The aim of the study was to describe the health status of older patients with osteoarthrosis following total hip replacement and to compare their health status with population norms in order to analyse the need for a rehabilitation programme after total hip replacement. Background. Total hip replacement is a very efficient operation in terms of pain relief and improvement of walking ability. However, after the operation some patients still report low health status. Method. A cross-sectional study including 287 older patients aged 65-74 and 75+ years who had had total hip replacement within the previous 12 months was performed. Patients from five Danish counties received a mailed questionnaire requesting information about their health status and demographic data. The Short-Form 36 measures eight domains of importance of health. The scores related to each dimension are transformed to an interval scale ranging from 0 (worst score) to 100 (best score). Danish population norm data were used as reference point. Results. In total, 287 (91.4%) patients responded. The patients completed the questionnaire 207 (114) days after surgery within a range of 10-360 days. In all eight health domains patients reported significantly lower scores than the age specific norm population. Conclusion. Our results indicate that health status is scored lower for patients after total hip replacement. This implies that there might be a need for further postoperative rehabilitation based on the identification of problems experienced by patients in the postoperative period. Relevance to clinical practice. Patients health status is a predictor for well-being, quality of life and survival. Older people need rehabilitation after surgery to reduce dysfunction and improve perception of health. Our results demonstrate a need for further studies examining problems experienced by patients in the postoperative period. Intervention research is needed before such a programme can be implemented.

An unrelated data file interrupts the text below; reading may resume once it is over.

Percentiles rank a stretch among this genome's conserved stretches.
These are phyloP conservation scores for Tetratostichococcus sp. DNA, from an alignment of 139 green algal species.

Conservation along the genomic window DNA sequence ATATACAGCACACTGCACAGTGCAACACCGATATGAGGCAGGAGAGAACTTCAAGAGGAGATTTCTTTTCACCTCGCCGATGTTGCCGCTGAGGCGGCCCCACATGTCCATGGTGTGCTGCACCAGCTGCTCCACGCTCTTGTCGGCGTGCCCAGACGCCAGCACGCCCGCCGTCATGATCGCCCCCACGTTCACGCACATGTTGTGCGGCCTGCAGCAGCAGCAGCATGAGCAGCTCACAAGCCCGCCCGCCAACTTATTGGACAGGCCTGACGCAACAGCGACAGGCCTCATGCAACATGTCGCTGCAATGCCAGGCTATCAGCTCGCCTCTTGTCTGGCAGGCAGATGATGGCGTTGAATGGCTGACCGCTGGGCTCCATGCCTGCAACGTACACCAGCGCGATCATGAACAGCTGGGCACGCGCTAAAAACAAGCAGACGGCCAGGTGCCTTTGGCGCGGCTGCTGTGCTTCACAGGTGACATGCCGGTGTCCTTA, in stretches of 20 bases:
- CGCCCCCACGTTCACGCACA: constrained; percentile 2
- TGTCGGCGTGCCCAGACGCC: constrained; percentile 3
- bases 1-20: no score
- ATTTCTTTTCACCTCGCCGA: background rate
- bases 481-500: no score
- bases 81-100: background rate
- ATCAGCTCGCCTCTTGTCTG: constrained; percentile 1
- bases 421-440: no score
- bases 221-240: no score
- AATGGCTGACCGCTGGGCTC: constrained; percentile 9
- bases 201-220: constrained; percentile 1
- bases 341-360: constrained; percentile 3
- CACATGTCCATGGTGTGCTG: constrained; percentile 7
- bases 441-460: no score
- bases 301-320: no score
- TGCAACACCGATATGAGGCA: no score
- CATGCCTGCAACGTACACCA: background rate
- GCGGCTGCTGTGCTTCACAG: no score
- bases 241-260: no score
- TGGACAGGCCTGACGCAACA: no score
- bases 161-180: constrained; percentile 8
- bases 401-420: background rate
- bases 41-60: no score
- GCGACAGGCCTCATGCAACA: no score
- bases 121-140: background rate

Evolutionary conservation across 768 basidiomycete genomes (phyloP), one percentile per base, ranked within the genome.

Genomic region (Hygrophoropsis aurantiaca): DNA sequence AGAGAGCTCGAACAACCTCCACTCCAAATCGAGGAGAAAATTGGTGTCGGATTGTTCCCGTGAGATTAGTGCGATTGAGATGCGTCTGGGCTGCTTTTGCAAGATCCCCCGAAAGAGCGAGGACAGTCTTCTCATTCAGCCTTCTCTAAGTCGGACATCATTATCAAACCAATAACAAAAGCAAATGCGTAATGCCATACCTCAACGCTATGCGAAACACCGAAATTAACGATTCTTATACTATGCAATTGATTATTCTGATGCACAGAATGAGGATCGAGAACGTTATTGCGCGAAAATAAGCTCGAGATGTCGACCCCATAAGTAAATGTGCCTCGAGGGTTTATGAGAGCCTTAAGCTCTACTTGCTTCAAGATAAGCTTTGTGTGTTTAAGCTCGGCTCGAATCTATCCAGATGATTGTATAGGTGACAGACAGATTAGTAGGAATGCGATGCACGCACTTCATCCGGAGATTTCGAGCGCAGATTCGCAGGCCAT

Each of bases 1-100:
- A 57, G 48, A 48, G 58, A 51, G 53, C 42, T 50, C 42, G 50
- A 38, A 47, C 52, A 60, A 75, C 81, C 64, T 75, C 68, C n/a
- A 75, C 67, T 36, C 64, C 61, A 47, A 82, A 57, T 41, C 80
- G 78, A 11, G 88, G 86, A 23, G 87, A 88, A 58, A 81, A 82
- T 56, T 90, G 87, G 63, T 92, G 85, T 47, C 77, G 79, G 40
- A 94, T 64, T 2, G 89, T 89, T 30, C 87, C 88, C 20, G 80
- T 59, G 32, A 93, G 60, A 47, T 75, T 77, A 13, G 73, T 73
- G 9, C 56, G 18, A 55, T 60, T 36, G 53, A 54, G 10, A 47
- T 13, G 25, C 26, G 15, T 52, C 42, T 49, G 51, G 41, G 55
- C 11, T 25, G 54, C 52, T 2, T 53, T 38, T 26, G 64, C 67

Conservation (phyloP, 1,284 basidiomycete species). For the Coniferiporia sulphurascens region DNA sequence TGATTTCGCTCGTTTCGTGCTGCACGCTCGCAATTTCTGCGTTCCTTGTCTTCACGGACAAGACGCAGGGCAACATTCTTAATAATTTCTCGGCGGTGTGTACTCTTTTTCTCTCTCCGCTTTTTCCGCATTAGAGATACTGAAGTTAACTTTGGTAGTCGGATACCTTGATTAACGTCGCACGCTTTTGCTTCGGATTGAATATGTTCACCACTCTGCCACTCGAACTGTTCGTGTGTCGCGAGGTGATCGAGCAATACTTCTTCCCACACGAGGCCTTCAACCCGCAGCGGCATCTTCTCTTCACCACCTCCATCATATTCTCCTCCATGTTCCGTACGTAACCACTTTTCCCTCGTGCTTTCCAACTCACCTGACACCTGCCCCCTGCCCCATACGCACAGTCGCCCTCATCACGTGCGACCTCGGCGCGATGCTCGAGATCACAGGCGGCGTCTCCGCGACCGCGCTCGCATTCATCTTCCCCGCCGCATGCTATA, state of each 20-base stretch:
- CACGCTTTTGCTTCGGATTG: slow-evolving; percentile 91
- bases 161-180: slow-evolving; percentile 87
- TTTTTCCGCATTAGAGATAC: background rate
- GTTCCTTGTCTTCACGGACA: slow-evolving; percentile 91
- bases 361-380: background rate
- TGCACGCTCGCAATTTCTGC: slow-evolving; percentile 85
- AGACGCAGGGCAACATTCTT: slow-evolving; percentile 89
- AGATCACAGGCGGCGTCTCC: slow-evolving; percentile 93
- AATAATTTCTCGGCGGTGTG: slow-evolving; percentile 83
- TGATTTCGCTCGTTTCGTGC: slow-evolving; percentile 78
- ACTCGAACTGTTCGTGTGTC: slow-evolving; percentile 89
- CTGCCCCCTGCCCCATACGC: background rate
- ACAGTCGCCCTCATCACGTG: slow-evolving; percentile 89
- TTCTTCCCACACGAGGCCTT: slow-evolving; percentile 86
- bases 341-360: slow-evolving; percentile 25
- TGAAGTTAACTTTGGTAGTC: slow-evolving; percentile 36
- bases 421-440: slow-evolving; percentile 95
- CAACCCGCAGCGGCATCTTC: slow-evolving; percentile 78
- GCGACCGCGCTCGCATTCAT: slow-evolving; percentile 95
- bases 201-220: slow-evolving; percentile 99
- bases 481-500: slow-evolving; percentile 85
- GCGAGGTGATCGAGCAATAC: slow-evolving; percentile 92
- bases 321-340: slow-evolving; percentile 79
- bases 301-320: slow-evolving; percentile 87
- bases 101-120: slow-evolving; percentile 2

|Tidsskrift||International Journal of Older People Nursing|
|Status||Udgivet - nov. 2009|